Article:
While still in production on X-Men: Days of Future Past, director Bryan Singer hit upon the idea to tackle something the X-Men franchise had never done before with the next movie: a massive supervillain. The filmmaker was looking for a way to switch up the franchise once more, and he found his answer in the centuries-old mutant Apocalypse, who may or may not be the world’s very first mutant. X-Men: Apocalypse revolves around this mega-villain waking up in 1983 to a world in which mutants have been accepted by humans, where he is no longer seen as the “god” that he was in Ancient Egypt. As a result, he looks to put humanity back in line with an extinction-level event.
Oscar Isaac fills the role of Apocalypse in the film, but there’s been much chatter about the movie’s iteration of the comics character ever since the first photos were unveiled. So while I was on the set of X-Men: Apocalypse last summer along with a small group of reporters, we spoke with Singer and writer/producer Simon Kinberg extensively about bringing the character to life.
“He was our first choice. When we started talking about Apocalypse, it was back when we were making Days of Future Past and we started talking about who could actually play the part from the standpoint of who could hold the screen and even dominate the screen with Michael Fassbender, Jennifer Lawrence, all the actors we have. We had a sense that he and Magneto would have an intense relationship, so it really needed to be somebody specifically with Michael who you felt like could go head to head with. Oscar is just this incredible talent, this incredibly intense, brooding—so he’s more inwardly intense—actor that we just thought could be strong onscreen as a leading man.”
The character is of Egyptian decent in the comics, and Kinberg added that they always intended to cast a non-white actor in the role:
“In terms of his ethnicity, we wanted it to be someone who wasn’t white so that was actually another part of the decision process, so that was a nice coincidence for us even though he’s not, as you say, Egyptian or Middle Eastern. But really it came from a place of who’s the best actor in the world to us who hasn’t already been in an X-Men movie (laughs), or some other superhero movie because we couldn’t cast somebody from Avengers.”
When it comes to the actual character of Apocalypse, Bryan Singer began with an interpretation that was Biblical in nature:
“The way I describe him the most, the best is he to me is the God of the Old Testament and all that comes with that. If there isn’t the order and the worship then I’ll open up the Earth and swallow you whole, and that was the God of the Old Testament. I started from there and when Oscar and I met we began discussing, since he isn’t really God, he’s the first mutant perhaps, but he’s not God necessarily, he’s imbued with certain unique powers. Some of them may or may not be from this Earth, we don’t know.”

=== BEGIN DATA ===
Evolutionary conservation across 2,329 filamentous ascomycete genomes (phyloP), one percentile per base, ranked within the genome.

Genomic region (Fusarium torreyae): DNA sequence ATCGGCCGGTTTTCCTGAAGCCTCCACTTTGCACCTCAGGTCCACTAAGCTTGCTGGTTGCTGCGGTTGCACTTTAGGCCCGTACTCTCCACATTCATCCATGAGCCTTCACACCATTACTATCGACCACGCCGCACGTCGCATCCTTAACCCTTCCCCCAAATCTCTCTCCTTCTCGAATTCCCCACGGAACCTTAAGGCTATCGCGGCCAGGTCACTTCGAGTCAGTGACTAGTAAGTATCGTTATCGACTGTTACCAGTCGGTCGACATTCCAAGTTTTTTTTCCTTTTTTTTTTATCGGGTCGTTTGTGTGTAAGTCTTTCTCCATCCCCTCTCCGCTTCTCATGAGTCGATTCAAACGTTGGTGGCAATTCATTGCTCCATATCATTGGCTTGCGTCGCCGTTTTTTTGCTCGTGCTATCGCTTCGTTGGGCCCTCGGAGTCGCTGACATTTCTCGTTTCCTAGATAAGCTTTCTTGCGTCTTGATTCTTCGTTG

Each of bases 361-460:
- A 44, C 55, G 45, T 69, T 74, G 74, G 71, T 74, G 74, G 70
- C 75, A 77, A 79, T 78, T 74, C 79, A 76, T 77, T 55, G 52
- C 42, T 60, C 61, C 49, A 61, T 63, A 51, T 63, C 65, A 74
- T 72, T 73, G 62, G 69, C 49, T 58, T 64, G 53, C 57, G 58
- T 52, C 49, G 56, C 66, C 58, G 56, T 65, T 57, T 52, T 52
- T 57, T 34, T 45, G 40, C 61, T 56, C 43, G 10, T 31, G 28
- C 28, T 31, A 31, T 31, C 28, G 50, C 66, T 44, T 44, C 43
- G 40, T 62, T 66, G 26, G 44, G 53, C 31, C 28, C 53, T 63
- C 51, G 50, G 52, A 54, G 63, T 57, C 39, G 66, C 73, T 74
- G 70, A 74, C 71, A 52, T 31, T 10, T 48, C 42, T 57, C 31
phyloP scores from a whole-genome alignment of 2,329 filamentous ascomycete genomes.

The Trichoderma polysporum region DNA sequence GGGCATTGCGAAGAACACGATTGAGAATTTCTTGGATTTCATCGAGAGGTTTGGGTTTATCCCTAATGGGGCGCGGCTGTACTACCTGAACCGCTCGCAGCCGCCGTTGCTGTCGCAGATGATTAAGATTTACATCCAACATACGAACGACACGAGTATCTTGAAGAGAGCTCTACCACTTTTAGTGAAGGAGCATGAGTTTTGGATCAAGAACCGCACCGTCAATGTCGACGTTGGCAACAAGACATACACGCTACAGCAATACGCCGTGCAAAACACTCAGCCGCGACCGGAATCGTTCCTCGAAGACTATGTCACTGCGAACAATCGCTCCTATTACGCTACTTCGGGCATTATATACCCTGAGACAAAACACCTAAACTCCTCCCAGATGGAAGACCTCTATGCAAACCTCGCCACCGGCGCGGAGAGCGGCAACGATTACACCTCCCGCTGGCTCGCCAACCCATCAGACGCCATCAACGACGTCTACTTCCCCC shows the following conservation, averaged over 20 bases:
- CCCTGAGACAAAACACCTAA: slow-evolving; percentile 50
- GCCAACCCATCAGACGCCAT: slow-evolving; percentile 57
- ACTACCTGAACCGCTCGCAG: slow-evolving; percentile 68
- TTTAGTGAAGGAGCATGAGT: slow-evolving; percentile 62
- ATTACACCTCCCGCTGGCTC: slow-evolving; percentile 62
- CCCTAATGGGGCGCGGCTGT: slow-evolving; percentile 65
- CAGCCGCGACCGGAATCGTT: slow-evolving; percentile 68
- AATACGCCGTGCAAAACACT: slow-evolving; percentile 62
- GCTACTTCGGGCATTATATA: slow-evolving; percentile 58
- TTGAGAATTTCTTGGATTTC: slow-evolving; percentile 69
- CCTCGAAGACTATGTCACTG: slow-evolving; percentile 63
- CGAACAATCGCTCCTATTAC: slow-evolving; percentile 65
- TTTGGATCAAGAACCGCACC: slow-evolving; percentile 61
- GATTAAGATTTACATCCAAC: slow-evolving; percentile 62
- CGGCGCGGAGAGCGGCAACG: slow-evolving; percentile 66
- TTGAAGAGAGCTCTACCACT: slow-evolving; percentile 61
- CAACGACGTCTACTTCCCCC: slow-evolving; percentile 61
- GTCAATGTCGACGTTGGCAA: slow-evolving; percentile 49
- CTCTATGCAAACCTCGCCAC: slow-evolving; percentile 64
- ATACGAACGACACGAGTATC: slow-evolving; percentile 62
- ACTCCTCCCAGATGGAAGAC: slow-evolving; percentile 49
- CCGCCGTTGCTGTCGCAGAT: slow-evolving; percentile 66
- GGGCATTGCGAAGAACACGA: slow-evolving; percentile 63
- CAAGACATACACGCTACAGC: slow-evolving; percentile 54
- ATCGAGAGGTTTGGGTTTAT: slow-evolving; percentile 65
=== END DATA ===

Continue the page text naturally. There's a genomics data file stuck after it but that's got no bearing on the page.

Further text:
Singer went on to say that the next ingredient in the Apocalypse pot was aspects of a cult leader, which fed into his Four Horsemen deal:
“Then we started looking at cults and the nature of cults, because cult leaders, true cult leaders, develop god complexes and he always traditionally had four horsemen so I thought a cult has traditionally four factions to it that interest me. It has a political faction, and I’d always felt Magneto could fill those shoes. It always has a military faction, so Archangel could fill those shoes as the guardian. There’s also youth faction, those that you’re trying to seduce and grow into your cult, the young whose minds are malleable, and lastly the sexual component because cult leaders tend to sexualize their position and have sex with half the people in their cult… I always thought there was a mixture of ancient religion and cultism combined in the character of Apocalypse.”
In terms of Apocalypse’s motivation and goals, Singer says it all has to do with a desire to bring about order to the world:
“When he came about, in my mind, men were savages, crushing each other with rocks, for a piece of meat, and he brought order to the world. And he believes with his heart that that order is the only thing that’s going to save humanity, and he will provide that order at any cost. The problem is with any civilization there’s always going to be discontent, there’s always going to be different ways of thinking, revolt, often rebellion and for a person who begins as a unifier and then grows in power… Things just never go right, so that civilization goes down and he starts a fresh one.”
Once Apocalypse wakes up in 1983, it’s a world he’s never seen before, and one in which his mutant powers don’t automatically command the same kind of respect and awe as they did in Ancient Egypt: